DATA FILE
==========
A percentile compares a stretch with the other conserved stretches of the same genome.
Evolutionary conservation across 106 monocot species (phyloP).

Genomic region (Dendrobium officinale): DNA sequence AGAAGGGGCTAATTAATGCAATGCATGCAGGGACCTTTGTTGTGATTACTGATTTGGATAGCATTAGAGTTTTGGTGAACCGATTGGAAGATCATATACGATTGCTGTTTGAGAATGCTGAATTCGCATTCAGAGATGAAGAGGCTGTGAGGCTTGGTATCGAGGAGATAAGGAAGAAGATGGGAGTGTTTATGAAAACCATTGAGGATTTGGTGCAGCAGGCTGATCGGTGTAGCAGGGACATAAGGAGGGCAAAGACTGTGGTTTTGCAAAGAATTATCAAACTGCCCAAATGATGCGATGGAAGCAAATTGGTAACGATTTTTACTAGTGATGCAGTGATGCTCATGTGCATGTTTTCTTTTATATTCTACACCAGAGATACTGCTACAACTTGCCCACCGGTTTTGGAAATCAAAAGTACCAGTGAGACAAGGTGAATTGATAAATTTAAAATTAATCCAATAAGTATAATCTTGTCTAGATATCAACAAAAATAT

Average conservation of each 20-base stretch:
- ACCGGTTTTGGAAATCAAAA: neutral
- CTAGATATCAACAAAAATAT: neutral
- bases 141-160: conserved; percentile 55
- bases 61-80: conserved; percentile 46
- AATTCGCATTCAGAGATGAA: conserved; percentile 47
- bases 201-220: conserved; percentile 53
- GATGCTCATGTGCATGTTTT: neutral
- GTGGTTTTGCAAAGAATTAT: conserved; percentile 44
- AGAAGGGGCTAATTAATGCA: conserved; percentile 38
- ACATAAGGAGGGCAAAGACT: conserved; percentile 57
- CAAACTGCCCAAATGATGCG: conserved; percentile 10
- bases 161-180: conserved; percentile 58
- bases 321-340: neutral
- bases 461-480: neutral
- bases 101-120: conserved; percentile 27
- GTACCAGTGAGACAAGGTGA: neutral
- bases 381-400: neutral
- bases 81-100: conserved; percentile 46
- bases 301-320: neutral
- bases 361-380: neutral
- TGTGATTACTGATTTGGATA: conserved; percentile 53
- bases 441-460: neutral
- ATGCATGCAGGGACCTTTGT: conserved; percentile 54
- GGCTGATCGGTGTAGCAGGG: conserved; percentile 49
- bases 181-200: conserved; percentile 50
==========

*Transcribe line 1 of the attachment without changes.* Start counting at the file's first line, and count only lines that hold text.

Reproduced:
A percentile compares a stretch with the other conserved stretches of the same genome.